It was in these hard early years that Silverstein began to hone the negotiating skills that would make him one of the toughest deal- makers in New York. “You had to depend on your wits. The skills you had to have in negotiating those transactions – well, you couldn’t help but learn what became the basis of effective management. You didn’t make the deal, you didn’t eat. The results were what counted.”
Restless and tired of struggling, he took night classes at Brooklyn Law School, hoping that a law degree would give him an edge in the property business. Around the same time, he sat down with his father and told him they would never make money unless they became owners of buildings. “But we have no money to buy buildings,” his father replied.
The son had a plan. He had been studying the property tycoons of the day and was determined to emulate them. He befriended Lawrence Wein and Harry Helmsley – who would buy the Empire State Building in 1961 – and learnt from them. Helmsley (whose second wife, Leona, would become a symbol of 1980s excess) taught Silverstein the basics of development, advising him always to buy corner buildings. Another piece of advice from the late Helmsley stuck with him: “Harry said: ‘Always go for the larger transaction. It takes the same energy and time for a one million sq ft building as a 100,000 sq ft building, but the productivity with the larger transaction dwarfs the smaller one.'”
Silverstein’s first acquisition was a loft building in New York’s Garment District. He bought paint and florescent light bulbs, made some improvements and converted it from an industrial building to offices.
Although he did some building, Silverstein was not known for new construction. In the New York property world, Silverstein Properties was a small, family-run company – albeit one that made the family very wealthy. When Silverstein built 7 World Trade Center in the mid-1980s, he put up his own money in addition to some construction loans. It was the first building he had developed from scratch, and his highest-profile project by far.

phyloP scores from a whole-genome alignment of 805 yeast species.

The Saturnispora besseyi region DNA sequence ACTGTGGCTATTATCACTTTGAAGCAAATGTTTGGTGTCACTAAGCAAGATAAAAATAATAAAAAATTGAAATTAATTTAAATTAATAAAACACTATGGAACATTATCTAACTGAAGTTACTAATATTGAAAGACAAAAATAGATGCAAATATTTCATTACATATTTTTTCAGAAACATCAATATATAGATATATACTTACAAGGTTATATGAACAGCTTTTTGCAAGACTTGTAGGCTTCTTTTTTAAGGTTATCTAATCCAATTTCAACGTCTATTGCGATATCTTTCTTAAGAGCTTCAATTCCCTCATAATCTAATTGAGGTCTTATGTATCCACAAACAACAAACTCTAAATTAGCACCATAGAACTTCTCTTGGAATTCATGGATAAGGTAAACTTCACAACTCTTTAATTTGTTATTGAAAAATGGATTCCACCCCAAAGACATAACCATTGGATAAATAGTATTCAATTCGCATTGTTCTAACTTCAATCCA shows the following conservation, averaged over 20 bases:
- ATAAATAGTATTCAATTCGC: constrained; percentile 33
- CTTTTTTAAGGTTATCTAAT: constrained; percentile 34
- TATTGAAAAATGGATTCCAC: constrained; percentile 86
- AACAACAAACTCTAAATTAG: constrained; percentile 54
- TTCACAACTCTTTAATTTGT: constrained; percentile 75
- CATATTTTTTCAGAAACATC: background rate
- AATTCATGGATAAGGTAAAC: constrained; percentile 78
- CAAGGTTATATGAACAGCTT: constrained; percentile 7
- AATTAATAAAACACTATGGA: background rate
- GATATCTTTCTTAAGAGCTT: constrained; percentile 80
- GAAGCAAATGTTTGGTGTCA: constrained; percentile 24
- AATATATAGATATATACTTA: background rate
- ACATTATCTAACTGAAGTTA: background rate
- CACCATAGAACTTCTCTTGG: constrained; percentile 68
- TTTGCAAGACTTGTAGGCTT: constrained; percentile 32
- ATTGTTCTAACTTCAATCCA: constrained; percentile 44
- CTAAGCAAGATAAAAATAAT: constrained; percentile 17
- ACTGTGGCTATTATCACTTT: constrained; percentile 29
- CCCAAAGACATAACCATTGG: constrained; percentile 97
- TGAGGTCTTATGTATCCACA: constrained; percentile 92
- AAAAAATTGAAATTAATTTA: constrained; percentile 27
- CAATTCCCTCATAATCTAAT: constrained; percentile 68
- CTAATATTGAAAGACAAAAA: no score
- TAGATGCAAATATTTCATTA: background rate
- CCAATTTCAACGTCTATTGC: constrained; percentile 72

That remained the case until 2001, when the Port Authority auctioned off the Twin Towers. When they were built in the 1970s, the skyscrapers were reviled by architecture critics and didn’t, initially, attract many tenants. By the late 1990s, however, the buildings were full and the Port Authority decided to sell while the market was booming. Most of the big real-estate firms in town joined the bidding. “Hearing about all the major players involved, I thought [Silverstein’s bid] was a pipe dream,” says Leonard Boxer, a family friend and the lawyer who handled the deal. “He was the darkest horse, but he had a passion for going after those buildings.”
Ownership of the Twin Towers would cement Silverstein’s place in New York property. But they also fit his business strategy: in his view, the buildings had fallen into less than pristine condition, and he believed he could fix them up and get better rents – just as he had back in the Garment District.
It was a fiercely competitive bidding process, and Silverstein knew he had the most to prove. Days before the bids were due, he finished a meal at the swish Le Cirque and set off for home on foot. (He had given his driver the night off.) As he stepped off a curb, he was hit by a drunk driver. The impact sent him flying, and he landed hard, fracturing his hip in 16 places. Despite the pain, he asked that the morphine be cut so that he would be clear-headed when discussing the deal on the telephone from his hospital room.
Silverstein made the short list, along with Vornado, a much larger property company led by Steven Roth. Roth won the bid by $50m, but he had problems negotiating the details with the bureaucrats at the Port Authority – a government agency run by New York and New Jersey – and Silverstein got a call. He had won.
Boxer still marvels at the accomplishment. “With a limited staff, he out-manoeuvred some of the biggest companies, not just in the city but in the world. Some developers let their lawyers do the negotiating, but Larry was front and centre.”